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Cameroon seeking to build $3 billion dam to export electricity

Cameroon will build a $3 billion hydro-power plant as part of an ambitious plan to make the central African nation an exporter of electricity by 2035.

The 810-megawatt Grand Eweng project on the Sanaga River, a joint venture between the government and the U.S.-based energy company Hydromine Inc., is the fifth hydro-project on the river.

The new installation will start generating power by 2028 and capacity will increase to over 1 gigawatt several years after that, according to Lucas Briger, vice president of development and operations at the New York-based project developer.

“The Grand Eweng was initially intended to supply the aluminum sector,” Briger said in an interview. Rising demand in the nation of 25 million people has since positioned the project to supply the general public.

Cameroon, which currently has about 1.5 gigawatts of installed power, could see demand grow to 3 gigawatts by 2035, according to its Energy Ministry.

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President Paul Biya’s government has pledged to generate 25% of its electricity from renewable sources by 2035, with a plan to export power to neighbors such as Chad, the Central African Republic and Nigeria. Small hydro- and solar-power sources accounted for just 4.5% of Cameroon’s installed capacity in 2019, according to BloombergNEF data.

A draft law meant to draw investment to the renewable energy sector is still being worked on, said Valerie Nkue, a director at the Energy Ministry.

The company plans to announce equity co-shareholders by the end of the year, Briger said, with the expectation the project would be financed 20-25% from equity and as much as 80% from debt.

Single Offtaker

While the government of Cameroon hasn’t so far committed to invest, the monopoly utility ENEO will be the sole buyer of the power. The additional output will likely be sold to companies like Alucam, an aluminum smelter that has lacked electricity to meet its production capacity of 100,000 tons a year. A World Bank-supported interconnection project, once completed, will also allow Cameroon to sell energy to Chad, which has one of the lowest electrification rates in the world.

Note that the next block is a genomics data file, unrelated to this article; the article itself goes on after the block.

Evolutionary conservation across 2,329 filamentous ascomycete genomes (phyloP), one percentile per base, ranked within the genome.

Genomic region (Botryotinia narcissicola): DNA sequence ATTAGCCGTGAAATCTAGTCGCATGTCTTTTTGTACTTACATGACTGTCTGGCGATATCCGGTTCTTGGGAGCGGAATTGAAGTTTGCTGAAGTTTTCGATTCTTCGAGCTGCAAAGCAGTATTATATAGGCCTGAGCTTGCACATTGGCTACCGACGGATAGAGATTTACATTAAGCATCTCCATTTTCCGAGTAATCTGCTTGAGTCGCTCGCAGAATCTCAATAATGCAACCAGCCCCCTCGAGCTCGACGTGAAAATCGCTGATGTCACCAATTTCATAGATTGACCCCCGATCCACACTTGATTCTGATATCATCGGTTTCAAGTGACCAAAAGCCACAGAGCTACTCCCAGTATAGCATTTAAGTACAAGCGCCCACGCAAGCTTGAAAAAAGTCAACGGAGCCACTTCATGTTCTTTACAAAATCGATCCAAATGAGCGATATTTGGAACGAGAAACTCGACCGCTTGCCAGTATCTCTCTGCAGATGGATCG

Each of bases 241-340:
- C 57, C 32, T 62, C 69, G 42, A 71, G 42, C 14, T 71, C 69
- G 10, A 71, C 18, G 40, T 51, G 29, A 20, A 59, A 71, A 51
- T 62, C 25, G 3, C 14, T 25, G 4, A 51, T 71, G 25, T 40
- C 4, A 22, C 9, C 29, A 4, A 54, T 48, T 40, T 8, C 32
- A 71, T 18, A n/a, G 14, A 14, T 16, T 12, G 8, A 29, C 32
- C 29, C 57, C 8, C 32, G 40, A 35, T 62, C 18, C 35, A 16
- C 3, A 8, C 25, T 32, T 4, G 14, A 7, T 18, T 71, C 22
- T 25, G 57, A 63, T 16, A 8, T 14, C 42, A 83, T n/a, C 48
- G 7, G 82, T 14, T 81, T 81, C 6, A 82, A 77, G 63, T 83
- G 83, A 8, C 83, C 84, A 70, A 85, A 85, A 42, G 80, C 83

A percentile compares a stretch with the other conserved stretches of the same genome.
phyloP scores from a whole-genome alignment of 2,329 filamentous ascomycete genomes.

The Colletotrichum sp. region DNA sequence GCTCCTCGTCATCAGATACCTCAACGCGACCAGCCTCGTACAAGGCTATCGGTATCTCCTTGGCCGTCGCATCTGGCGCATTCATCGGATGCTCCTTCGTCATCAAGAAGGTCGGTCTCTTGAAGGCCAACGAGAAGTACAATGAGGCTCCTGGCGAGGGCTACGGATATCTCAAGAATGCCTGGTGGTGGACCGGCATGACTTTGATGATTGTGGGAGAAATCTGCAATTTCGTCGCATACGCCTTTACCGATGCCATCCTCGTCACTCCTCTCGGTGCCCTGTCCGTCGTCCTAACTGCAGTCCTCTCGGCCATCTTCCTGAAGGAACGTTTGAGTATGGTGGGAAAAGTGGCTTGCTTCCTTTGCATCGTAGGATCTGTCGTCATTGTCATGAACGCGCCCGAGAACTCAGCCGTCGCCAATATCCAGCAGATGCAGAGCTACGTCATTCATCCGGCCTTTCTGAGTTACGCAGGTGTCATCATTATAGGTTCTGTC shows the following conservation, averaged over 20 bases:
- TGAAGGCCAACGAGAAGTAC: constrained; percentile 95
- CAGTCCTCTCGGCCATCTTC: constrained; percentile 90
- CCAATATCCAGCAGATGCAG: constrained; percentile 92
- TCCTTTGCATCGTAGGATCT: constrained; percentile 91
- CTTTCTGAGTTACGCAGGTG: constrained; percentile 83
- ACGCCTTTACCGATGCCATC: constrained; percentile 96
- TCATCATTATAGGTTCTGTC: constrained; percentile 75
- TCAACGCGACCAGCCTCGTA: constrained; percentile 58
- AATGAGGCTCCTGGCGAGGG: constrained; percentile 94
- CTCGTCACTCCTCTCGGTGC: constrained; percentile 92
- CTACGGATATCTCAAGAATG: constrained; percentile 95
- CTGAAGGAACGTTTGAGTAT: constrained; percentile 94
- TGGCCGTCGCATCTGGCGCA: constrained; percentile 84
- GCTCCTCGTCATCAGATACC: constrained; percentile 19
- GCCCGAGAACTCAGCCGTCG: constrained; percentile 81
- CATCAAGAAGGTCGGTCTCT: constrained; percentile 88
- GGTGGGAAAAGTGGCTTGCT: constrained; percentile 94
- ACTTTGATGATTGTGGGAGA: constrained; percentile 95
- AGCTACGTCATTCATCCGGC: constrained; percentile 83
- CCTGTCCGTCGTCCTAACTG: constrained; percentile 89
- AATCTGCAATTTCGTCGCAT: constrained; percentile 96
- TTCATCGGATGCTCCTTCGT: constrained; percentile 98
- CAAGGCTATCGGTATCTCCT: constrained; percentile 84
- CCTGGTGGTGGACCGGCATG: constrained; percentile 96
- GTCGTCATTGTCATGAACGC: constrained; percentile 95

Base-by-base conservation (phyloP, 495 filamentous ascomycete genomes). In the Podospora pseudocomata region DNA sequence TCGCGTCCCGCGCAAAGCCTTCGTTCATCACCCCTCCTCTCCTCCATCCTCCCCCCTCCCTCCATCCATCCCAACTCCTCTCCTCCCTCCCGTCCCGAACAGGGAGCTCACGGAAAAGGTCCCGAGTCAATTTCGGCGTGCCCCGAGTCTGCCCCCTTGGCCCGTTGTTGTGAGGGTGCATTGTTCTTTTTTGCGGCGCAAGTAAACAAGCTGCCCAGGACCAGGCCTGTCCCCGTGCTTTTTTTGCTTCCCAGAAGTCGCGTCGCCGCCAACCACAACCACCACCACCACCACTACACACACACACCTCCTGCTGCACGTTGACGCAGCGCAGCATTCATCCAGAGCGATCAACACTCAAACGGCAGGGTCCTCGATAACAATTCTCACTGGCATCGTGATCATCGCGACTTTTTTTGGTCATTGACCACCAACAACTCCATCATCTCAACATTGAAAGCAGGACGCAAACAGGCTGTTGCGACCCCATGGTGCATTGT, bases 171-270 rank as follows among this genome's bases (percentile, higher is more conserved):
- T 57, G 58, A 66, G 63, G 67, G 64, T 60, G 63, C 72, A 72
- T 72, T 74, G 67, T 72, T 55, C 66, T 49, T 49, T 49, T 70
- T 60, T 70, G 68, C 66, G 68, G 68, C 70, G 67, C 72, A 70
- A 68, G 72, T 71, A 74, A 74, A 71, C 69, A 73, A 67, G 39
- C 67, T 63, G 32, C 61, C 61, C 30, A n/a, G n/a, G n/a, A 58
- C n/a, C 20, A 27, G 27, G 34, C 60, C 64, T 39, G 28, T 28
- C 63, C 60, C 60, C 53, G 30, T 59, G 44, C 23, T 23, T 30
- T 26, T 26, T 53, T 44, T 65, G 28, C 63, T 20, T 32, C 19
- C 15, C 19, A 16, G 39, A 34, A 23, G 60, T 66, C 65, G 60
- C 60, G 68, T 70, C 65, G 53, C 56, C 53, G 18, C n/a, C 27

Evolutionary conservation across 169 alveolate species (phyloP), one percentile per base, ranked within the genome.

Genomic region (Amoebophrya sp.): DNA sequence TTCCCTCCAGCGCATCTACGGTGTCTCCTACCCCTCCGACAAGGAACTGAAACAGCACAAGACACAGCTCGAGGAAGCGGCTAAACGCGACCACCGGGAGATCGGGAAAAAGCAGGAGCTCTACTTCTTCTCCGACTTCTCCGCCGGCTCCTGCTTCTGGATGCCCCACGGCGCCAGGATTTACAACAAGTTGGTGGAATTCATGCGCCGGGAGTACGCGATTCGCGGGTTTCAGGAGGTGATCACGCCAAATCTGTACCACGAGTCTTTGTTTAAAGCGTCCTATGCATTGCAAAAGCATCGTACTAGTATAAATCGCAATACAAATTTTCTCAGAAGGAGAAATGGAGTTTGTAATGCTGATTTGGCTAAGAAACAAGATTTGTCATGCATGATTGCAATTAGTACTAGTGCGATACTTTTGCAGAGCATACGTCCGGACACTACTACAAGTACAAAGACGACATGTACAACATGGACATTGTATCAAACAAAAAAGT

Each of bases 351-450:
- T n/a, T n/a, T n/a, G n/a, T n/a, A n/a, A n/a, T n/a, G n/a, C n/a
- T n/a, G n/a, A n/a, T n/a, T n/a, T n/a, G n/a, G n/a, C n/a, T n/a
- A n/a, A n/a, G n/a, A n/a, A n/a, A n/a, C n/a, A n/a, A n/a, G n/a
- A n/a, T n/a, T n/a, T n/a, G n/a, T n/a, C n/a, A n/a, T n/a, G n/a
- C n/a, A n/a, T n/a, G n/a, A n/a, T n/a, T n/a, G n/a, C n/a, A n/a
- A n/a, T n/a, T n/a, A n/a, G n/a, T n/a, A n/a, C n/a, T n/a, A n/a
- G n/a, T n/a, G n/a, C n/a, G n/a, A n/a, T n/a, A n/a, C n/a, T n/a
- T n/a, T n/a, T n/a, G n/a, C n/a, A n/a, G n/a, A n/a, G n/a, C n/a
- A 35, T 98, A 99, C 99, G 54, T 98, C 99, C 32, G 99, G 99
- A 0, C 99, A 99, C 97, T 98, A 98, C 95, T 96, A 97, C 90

The Grand Eweng dam would follow the 420-megawatt Nachtigal project, which also harnesses the Sanaga River, and to which the Bank provided $784.5 million of financing in 2018.

“The Nachtigal project provides a template on how financially a project can be developed in a way that acceptable to all parties involved,” said Briger.

Hydro-power has been a cheap, reliable source of renewable energy around the world for decades but the large-scale infrastructure projects have come under fire for the environmental damage they cause to rivers and the ecosystems they support.

The Sanaga River basin “is an important source of life for Cameroon’s flora and fauna,” said Sakah Mathias, the managing director of Sanys Global Consulting, a Yaounde-based consultancy that does sustainability studies. “The construction of five dams along the river is a serious threat,” he said.

Briger said the project complies with international and Cameroon environmental standards.

The plant could allow the country to “fully eliminate its polluting thermal power capacity,” he said.